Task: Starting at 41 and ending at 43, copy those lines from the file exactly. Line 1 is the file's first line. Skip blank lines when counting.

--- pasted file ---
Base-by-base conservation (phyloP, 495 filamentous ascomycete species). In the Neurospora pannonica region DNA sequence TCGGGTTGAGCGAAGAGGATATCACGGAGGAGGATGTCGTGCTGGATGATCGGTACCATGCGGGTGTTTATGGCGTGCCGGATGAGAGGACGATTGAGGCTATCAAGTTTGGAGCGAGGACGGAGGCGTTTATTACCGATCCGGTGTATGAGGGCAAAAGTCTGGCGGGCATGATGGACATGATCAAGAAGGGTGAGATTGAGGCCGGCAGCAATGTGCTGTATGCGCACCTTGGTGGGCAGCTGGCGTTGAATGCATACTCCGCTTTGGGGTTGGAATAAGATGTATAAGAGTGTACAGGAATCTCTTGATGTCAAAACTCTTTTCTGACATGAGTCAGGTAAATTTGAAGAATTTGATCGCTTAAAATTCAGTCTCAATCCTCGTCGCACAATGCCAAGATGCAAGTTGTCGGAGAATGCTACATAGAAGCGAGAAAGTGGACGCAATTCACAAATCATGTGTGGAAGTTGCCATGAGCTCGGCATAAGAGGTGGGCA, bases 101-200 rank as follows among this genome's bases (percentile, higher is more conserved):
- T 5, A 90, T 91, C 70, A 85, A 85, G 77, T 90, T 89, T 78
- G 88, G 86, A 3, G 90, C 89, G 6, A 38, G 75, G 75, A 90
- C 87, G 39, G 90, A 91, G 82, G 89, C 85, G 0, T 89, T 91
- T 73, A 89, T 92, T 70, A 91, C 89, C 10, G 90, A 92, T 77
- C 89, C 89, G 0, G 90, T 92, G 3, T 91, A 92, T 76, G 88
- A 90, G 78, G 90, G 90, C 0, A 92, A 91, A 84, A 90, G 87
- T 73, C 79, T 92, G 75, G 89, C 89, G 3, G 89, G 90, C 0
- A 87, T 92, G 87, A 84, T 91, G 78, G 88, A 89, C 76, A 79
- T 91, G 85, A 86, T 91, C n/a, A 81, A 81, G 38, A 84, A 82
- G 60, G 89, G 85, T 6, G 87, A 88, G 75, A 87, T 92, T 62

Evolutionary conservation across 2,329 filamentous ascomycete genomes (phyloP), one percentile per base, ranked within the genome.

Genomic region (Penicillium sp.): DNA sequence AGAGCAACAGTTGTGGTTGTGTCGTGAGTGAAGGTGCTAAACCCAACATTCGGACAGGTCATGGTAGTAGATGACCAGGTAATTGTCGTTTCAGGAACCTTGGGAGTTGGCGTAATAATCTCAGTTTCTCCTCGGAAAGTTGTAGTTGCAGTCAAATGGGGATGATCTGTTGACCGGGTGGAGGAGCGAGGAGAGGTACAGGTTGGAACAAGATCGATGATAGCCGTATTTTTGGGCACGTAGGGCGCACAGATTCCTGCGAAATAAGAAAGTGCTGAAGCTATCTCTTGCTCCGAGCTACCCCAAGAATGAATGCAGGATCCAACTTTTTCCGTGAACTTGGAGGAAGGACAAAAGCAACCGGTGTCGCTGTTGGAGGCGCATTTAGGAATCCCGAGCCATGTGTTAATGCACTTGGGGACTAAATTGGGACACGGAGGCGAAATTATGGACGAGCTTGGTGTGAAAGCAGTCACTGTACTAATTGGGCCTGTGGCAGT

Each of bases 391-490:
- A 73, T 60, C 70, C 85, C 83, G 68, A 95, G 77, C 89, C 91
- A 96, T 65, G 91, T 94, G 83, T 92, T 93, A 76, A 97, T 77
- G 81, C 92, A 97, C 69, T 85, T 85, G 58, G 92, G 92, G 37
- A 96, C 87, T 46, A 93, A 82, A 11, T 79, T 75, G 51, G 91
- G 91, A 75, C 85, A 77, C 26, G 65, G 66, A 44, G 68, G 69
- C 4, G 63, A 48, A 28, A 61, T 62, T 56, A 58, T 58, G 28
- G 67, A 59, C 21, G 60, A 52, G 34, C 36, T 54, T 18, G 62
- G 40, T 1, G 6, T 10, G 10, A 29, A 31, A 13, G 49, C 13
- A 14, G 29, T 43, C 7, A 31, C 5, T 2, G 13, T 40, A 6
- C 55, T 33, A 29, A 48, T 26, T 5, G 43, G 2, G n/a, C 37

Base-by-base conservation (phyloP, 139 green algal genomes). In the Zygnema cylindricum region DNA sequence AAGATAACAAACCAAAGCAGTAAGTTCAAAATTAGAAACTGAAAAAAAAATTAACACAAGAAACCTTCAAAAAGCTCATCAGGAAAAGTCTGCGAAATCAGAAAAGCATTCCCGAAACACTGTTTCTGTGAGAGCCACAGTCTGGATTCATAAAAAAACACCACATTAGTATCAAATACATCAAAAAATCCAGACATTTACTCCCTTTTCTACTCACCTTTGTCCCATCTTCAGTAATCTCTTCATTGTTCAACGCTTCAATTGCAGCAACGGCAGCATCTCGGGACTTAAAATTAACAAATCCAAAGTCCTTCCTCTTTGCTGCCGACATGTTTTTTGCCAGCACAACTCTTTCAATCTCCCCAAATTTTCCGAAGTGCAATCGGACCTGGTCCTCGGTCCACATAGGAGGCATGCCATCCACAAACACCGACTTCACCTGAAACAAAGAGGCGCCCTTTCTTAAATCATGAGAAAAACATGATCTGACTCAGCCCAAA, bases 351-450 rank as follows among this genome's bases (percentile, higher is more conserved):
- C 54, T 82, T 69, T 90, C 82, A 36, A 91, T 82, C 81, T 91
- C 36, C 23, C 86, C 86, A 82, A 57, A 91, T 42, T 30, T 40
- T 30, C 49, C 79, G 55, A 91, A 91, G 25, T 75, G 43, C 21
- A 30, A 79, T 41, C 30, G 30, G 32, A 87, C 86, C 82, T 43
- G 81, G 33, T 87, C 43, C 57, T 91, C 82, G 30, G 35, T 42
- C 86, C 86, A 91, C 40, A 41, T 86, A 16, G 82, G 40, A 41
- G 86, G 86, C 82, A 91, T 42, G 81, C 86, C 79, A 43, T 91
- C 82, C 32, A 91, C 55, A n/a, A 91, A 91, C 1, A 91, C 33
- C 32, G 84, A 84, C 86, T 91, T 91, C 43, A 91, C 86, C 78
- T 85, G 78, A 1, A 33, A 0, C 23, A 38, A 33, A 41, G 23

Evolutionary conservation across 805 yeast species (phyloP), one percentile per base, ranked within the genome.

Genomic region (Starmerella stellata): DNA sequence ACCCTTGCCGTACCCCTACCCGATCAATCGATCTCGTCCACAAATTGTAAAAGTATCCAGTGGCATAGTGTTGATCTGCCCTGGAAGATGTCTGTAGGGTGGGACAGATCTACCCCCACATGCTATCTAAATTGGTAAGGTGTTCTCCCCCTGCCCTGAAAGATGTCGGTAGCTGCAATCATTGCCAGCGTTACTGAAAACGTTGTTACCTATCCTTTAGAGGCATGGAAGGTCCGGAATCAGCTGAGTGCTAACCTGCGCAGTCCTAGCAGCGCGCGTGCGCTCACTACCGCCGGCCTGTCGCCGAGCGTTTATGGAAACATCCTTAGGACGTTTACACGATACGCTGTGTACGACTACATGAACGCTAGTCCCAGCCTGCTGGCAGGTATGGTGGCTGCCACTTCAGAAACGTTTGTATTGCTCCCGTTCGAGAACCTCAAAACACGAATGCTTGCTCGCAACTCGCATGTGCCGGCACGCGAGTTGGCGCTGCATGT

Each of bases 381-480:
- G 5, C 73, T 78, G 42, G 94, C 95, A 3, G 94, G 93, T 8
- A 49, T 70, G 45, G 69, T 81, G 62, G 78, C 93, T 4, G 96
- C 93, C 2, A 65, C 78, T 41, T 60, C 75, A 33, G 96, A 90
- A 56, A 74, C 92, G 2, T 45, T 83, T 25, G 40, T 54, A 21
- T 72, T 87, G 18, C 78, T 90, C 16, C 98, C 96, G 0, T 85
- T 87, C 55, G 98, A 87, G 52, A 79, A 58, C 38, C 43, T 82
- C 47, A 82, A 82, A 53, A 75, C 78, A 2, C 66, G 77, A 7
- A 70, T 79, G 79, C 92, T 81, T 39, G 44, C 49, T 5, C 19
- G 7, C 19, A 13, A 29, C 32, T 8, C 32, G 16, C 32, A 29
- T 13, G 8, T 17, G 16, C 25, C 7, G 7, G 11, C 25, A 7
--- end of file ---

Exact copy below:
- C 93, C 2, A 65, C 78, T 41, T 60, C 75, A 33, G 96, A 90
- A 56, A 74, C 92, G 2, T 45, T 83, T 25, G 40, T 54, A 21
- T 72, T 87, G 18, C 78, T 90, C 16, C 98, C 96, G 0, T 85